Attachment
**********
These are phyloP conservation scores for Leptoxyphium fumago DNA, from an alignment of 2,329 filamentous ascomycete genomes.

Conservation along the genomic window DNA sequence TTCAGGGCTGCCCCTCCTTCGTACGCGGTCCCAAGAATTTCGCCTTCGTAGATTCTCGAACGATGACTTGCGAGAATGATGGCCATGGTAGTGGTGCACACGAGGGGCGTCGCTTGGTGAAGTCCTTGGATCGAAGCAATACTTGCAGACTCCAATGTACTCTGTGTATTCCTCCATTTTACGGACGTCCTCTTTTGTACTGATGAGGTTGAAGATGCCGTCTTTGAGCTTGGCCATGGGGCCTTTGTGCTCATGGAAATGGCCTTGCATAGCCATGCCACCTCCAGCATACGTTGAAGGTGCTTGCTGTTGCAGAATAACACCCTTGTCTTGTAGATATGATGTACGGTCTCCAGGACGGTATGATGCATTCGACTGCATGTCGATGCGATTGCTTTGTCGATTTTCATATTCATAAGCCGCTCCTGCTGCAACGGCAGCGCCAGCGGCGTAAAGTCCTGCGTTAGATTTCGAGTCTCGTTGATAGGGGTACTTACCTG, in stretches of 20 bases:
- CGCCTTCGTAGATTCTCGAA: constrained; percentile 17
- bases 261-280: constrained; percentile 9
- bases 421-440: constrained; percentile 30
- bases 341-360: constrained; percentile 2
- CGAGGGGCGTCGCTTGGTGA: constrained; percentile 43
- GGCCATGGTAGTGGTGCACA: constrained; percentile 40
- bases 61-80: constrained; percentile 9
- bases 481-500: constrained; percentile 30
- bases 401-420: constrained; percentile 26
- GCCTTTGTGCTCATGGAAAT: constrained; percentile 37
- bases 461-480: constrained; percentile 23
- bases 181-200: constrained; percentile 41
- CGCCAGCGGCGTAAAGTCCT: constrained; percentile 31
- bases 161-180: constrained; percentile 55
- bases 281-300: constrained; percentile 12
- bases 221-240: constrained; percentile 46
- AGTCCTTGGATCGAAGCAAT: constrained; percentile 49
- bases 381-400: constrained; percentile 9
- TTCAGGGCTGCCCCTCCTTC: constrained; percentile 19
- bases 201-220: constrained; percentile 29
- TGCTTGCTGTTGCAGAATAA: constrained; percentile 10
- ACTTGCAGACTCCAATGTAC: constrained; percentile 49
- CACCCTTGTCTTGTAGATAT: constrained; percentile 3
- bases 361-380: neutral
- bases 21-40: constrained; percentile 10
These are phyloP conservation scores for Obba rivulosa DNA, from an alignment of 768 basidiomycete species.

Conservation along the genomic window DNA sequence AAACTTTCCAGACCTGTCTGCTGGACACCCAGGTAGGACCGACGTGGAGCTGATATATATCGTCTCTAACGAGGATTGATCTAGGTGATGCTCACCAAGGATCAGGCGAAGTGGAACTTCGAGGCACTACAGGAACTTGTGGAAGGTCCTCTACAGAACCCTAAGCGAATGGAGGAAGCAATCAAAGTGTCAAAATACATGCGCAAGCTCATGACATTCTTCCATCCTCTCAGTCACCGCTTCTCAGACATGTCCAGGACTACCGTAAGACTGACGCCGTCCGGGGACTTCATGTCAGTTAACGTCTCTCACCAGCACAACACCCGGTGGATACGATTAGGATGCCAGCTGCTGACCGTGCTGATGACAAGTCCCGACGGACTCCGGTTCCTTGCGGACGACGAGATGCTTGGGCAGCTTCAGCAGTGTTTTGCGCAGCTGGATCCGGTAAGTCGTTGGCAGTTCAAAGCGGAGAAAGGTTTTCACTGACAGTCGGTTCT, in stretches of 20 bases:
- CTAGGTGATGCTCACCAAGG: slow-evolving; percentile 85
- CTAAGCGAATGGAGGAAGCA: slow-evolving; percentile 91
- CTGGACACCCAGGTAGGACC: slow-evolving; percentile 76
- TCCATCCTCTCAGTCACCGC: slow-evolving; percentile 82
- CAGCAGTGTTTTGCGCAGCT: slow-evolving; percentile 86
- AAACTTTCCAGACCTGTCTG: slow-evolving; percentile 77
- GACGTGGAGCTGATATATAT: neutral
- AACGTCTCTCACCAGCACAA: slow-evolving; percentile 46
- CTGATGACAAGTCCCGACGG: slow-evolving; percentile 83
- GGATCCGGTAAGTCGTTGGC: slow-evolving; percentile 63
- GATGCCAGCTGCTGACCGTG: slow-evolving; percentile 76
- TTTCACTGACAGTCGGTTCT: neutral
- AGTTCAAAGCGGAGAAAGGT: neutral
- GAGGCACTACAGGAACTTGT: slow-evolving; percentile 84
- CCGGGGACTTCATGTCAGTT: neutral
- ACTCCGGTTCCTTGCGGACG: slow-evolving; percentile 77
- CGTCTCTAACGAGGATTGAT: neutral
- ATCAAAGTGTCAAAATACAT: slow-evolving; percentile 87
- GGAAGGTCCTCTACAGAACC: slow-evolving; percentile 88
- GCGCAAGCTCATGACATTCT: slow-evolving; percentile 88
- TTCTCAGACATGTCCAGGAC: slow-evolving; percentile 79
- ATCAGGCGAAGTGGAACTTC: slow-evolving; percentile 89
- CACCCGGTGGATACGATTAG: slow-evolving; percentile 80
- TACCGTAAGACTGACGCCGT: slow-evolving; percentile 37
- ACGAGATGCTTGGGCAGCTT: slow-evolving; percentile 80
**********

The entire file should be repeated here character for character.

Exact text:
These are phyloP conservation scores for Leptoxyphium fumago DNA, from an alignment of 2,329 filamentous ascomycete genomes.

Conservation along the genomic window DNA sequence TTCAGGGCTGCCCCTCCTTCGTACGCGGTCCCAAGAATTTCGCCTTCGTAGATTCTCGAACGATGACTTGCGAGAATGATGGCCATGGTAGTGGTGCACACGAGGGGCGTCGCTTGGTGAAGTCCTTGGATCGAAGCAATACTTGCAGACTCCAATGTACTCTGTGTATTCCTCCATTTTACGGACGTCCTCTTTTGTACTGATGAGGTTGAAGATGCCGTCTTTGAGCTTGGCCATGGGGCCTTTGTGCTCATGGAAATGGCCTTGCATAGCCATGCCACCTCCAGCATACGTTGAAGGTGCTTGCTGTTGCAGAATAACACCCTTGTCTTGTAGATATGATGTACGGTCTCCAGGACGGTATGATGCATTCGACTGCATGTCGATGCGATTGCTTTGTCGATTTTCATATTCATAAGCCGCTCCTGCTGCAACGGCAGCGCCAGCGGCGTAAAGTCCTGCGTTAGATTTCGAGTCTCGTTGATAGGGGTACTTACCTG, in stretches of 20 bases:
- CGCCTTCGTAGATTCTCGAA: constrained; percentile 17
- bases 261-280: constrained; percentile 9
- bases 421-440: constrained; percentile 30
- bases 341-360: constrained; percentile 2
- CGAGGGGCGTCGCTTGGTGA: constrained; percentile 43
- GGCCATGGTAGTGGTGCACA: constrained; percentile 40
- bases 61-80: constrained; percentile 9
- bases 481-500: constrained; percentile 30
- bases 401-420: constrained; percentile 26
- GCCTTTGTGCTCATGGAAAT: constrained; percentile 37
- bases 461-480: constrained; percentile 23
- bases 181-200: constrained; percentile 41
- CGCCAGCGGCGTAAAGTCCT: constrained; percentile 31
- bases 161-180: constrained; percentile 55
- bases 281-300: constrained; percentile 12
- bases 221-240: constrained; percentile 46
- AGTCCTTGGATCGAAGCAAT: constrained; percentile 49
- bases 381-400: constrained; percentile 9
- TTCAGGGCTGCCCCTCCTTC: constrained; percentile 19
- bases 201-220: constrained; percentile 29
- TGCTTGCTGTTGCAGAATAA: constrained; percentile 10
- ACTTGCAGACTCCAATGTAC: constrained; percentile 49
- CACCCTTGTCTTGTAGATAT: constrained; percentile 3
- bases 361-380: neutral
- bases 21-40: constrained; percentile 10
These are phyloP conservation scores for Obba rivulosa DNA, from an alignment of 768 basidiomycete species.

Conservation along the genomic window DNA sequence AAACTTTCCAGACCTGTCTGCTGGACACCCAGGTAGGACCGACGTGGAGCTGATATATATCGTCTCTAACGAGGATTGATCTAGGTGATGCTCACCAAGGATCAGGCGAAGTGGAACTTCGAGGCACTACAGGAACTTGTGGAAGGTCCTCTACAGAACCCTAAGCGAATGGAGGAAGCAATCAAAGTGTCAAAATACATGCGCAAGCTCATGACATTCTTCCATCCTCTCAGTCACCGCTTCTCAGACATGTCCAGGACTACCGTAAGACTGACGCCGTCCGGGGACTTCATGTCAGTTAACGTCTCTCACCAGCACAACACCCGGTGGATACGATTAGGATGCCAGCTGCTGACCGTGCTGATGACAAGTCCCGACGGACTCCGGTTCCTTGCGGACGACGAGATGCTTGGGCAGCTTCAGCAGTGTTTTGCGCAGCTGGATCCGGTAAGTCGTTGGCAGTTCAAAGCGGAGAAAGGTTTTCACTGACAGTCGGTTCT, in stretches of 20 bases:
- CTAGGTGATGCTCACCAAGG: slow-evolving; percentile 85
- CTAAGCGAATGGAGGAAGCA: slow-evolving; percentile 91
- CTGGACACCCAGGTAGGACC: slow-evolving; percentile 76
- TCCATCCTCTCAGTCACCGC: slow-evolving; percentile 82
- CAGCAGTGTTTTGCGCAGCT: slow-evolving; percentile 86
- AAACTTTCCAGACCTGTCTG: slow-evolving; percentile 77
- GACGTGGAGCTGATATATAT: neutral
- AACGTCTCTCACCAGCACAA: slow-evolving; percentile 46
- CTGATGACAAGTCCCGACGG: slow-evolving; percentile 83
- GGATCCGGTAAGTCGTTGGC: slow-evolving; percentile 63
- GATGCCAGCTGCTGACCGTG: slow-evolving; percentile 76
- TTTCACTGACAGTCGGTTCT: neutral
- AGTTCAAAGCGGAGAAAGGT: neutral
- GAGGCACTACAGGAACTTGT: slow-evolving; percentile 84
- CCGGGGACTTCATGTCAGTT: neutral
- ACTCCGGTTCCTTGCGGACG: slow-evolving; percentile 77
- CGTCTCTAACGAGGATTGAT: neutral
- ATCAAAGTGTCAAAATACAT: slow-evolving; percentile 87
- GGAAGGTCCTCTACAGAACC: slow-evolving; percentile 88
- GCGCAAGCTCATGACATTCT: slow-evolving; percentile 88
- TTCTCAGACATGTCCAGGAC: slow-evolving; percentile 79
- ATCAGGCGAAGTGGAACTTC: slow-evolving; percentile 89
- CACCCGGTGGATACGATTAG: slow-evolving; percentile 80
- TACCGTAAGACTGACGCCGT: slow-evolving; percentile 37
- ACGAGATGCTTGGGCAGCTT: slow-evolving; percentile 80